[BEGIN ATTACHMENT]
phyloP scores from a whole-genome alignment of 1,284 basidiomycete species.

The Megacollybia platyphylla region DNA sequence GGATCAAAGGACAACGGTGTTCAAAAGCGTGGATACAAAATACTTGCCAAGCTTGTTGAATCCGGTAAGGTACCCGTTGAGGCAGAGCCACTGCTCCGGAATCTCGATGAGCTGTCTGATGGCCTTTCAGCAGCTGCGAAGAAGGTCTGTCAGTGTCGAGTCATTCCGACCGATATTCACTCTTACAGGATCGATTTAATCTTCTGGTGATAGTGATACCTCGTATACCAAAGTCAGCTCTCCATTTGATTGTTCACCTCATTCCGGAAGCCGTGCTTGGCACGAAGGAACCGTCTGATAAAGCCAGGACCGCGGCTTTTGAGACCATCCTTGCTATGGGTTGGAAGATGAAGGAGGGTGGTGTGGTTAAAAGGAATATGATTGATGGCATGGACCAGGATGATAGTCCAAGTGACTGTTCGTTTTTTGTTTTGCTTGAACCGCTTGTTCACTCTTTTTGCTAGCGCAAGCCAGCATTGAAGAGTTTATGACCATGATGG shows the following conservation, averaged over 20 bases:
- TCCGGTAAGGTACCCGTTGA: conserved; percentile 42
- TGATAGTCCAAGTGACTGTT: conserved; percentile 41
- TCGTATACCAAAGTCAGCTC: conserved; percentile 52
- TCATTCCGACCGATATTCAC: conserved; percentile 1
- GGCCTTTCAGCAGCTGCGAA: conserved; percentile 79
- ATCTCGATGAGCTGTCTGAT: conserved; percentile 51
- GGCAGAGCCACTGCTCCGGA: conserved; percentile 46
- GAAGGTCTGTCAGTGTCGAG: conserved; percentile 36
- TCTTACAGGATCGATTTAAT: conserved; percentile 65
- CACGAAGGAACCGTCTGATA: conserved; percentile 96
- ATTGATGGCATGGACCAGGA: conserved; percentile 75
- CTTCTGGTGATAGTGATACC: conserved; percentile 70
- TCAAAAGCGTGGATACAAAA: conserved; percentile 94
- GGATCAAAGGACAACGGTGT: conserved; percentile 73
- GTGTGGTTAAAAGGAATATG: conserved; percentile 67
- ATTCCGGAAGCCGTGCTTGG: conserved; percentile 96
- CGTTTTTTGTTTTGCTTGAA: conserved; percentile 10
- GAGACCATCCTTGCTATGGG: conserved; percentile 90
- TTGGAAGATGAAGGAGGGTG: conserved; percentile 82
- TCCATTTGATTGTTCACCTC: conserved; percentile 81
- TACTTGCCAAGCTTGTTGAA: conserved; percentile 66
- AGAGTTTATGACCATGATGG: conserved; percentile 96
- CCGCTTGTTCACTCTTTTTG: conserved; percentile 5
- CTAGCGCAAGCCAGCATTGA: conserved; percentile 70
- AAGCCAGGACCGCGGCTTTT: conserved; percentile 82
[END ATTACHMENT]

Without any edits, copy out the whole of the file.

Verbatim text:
phyloP scores from a whole-genome alignment of 1,284 basidiomycete species.

The Megacollybia platyphylla region DNA sequence GGATCAAAGGACAACGGTGTTCAAAAGCGTGGATACAAAATACTTGCCAAGCTTGTTGAATCCGGTAAGGTACCCGTTGAGGCAGAGCCACTGCTCCGGAATCTCGATGAGCTGTCTGATGGCCTTTCAGCAGCTGCGAAGAAGGTCTGTCAGTGTCGAGTCATTCCGACCGATATTCACTCTTACAGGATCGATTTAATCTTCTGGTGATAGTGATACCTCGTATACCAAAGTCAGCTCTCCATTTGATTGTTCACCTCATTCCGGAAGCCGTGCTTGGCACGAAGGAACCGTCTGATAAAGCCAGGACCGCGGCTTTTGAGACCATCCTTGCTATGGGTTGGAAGATGAAGGAGGGTGGTGTGGTTAAAAGGAATATGATTGATGGCATGGACCAGGATGATAGTCCAAGTGACTGTTCGTTTTTTGTTTTGCTTGAACCGCTTGTTCACTCTTTTTGCTAGCGCAAGCCAGCATTGAAGAGTTTATGACCATGATGG shows the following conservation, averaged over 20 bases:
- TCCGGTAAGGTACCCGTTGA: conserved; percentile 42
- TGATAGTCCAAGTGACTGTT: conserved; percentile 41
- TCGTATACCAAAGTCAGCTC: conserved; percentile 52
- TCATTCCGACCGATATTCAC: conserved; percentile 1
- GGCCTTTCAGCAGCTGCGAA: conserved; percentile 79
- ATCTCGATGAGCTGTCTGAT: conserved; percentile 51
- GGCAGAGCCACTGCTCCGGA: conserved; percentile 46
- GAAGGTCTGTCAGTGTCGAG: conserved; percentile 36
- TCTTACAGGATCGATTTAAT: conserved; percentile 65
- CACGAAGGAACCGTCTGATA: conserved; percentile 96
- ATTGATGGCATGGACCAGGA: conserved; percentile 75
- CTTCTGGTGATAGTGATACC: conserved; percentile 70
- TCAAAAGCGTGGATACAAAA: conserved; percentile 94
- GGATCAAAGGACAACGGTGT: conserved; percentile 73
- GTGTGGTTAAAAGGAATATG: conserved; percentile 67
- ATTCCGGAAGCCGTGCTTGG: conserved; percentile 96
- CGTTTTTTGTTTTGCTTGAA: conserved; percentile 10
- GAGACCATCCTTGCTATGGG: conserved; percentile 90
- TTGGAAGATGAAGGAGGGTG: conserved; percentile 82
- TCCATTTGATTGTTCACCTC: conserved; percentile 81
- TACTTGCCAAGCTTGTTGAA: conserved; percentile 66
- AGAGTTTATGACCATGATGG: conserved; percentile 96
- CCGCTTGTTCACTCTTTTTG: conserved; percentile 5
- CTAGCGCAAGCCAGCATTGA: conserved; percentile 70
- AAGCCAGGACCGCGGCTTTT: conserved; percentile 82